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  1. #1
    Latanyar is offline Member
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    Default methods vs. non methods

    I know there are many advantages on using methods. I am just trying to understand the meaning on why would we use method vs. a non method. I am new at java and it's is definitely like learning a second language. Ex. In my book it shows an example of a greatest common divisor by a non method way and a method way. Why wouldn't I be able to reuse the GCD by other programs by using the the non method way? I am confused by that concept. Could someone provide me with some other examples as well as why methods are beneficial? Should I always use methods vs non methods? In my book it says using a method isolates the problem for computing the GCD from the rest of the code in the main method. Thus, the logic becomes clear and the program easier to read. It also says it narrows the scope of debugging. Could someone explain that to me in a little more detail and with examples?

  2. #2
    pbrockway2 is offline Moderator
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    Default

    Perhaps you could post the two gcd examples. The term "non method" is non standard.

  3. #3
    Zack's Avatar
    Zack is offline Senior Member
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    Agreed with pbrockway. I've never heard of any way of doing Java without methods... unless you just stuff EVERYTHING into one method (the main method), but that's... silly, at best.

  4. #4
    Ronin is offline Senior Member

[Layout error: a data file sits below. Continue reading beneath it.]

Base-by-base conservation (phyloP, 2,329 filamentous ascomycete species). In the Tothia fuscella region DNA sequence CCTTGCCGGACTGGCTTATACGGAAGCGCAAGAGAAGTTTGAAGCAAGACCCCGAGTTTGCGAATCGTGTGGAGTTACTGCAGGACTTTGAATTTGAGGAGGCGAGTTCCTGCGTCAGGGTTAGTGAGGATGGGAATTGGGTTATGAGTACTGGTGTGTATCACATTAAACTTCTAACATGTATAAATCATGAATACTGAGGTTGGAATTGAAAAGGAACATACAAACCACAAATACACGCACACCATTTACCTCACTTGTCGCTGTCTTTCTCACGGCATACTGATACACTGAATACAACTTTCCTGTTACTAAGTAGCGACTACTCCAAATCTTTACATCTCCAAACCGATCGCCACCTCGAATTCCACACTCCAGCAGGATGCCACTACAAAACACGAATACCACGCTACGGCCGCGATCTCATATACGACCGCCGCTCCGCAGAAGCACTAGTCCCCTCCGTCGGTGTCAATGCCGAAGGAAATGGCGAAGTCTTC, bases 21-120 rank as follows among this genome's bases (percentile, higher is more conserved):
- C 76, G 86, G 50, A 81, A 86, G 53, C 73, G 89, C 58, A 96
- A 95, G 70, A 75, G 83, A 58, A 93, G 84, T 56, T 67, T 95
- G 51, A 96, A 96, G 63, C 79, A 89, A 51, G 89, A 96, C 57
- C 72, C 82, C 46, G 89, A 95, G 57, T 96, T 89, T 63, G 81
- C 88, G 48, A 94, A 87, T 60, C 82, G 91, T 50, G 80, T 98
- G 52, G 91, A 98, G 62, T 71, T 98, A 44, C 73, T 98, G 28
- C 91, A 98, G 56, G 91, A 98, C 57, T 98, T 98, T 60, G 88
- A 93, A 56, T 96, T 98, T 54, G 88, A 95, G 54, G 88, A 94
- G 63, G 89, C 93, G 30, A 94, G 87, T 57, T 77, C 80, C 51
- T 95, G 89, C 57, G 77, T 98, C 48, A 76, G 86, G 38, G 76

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    Arrow

    The whole purpose of methods is to recycle code, providing flexability to your application and minimizes redundancy. It also splits the code into more managable chunks where each one can be tested for functionality and make debugging simpler.

    For example:
    Java Code:
    public static void main(String[] args)
    {[INDENT]// Do stuff...
    // Do same stuff...
    // Do same stuff again...[/INDENT]
    }

    This is ok if the stuff done was only one or two lines of code but if you are dealing with twenty, thirty or even more lines of code, then you can see it getting very repeatitive. Whilst cut and paste will work, it is not good coding.

    Instead:
    Java Code:
    public static void main(String[] args)
    {[INDENT]doStuff(); // A loop may be more appropriate here.
    doStuff();
    doStuff();[/INDENT]
    }
    
    public void doStuff()
    {[INDENT]// Do lots of stuff[/INDENT]
    }

    Regards.

  5. #5
    Ronin is offline Senior Member
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    Going back to what I said about reusablilty, you could create classes which provided functionality you want to use in multiple projects. From here all you would have to do is create new instances of the class and call the required method.

    For example:
    Java Code:
    Class class = new Class();
    class.methodName(); // Performs the required functionality

    Note that the names used above are for example purposes only and should not be copied directly. You will have to modify the code to suit your particular application.

    Regards.

  6. #6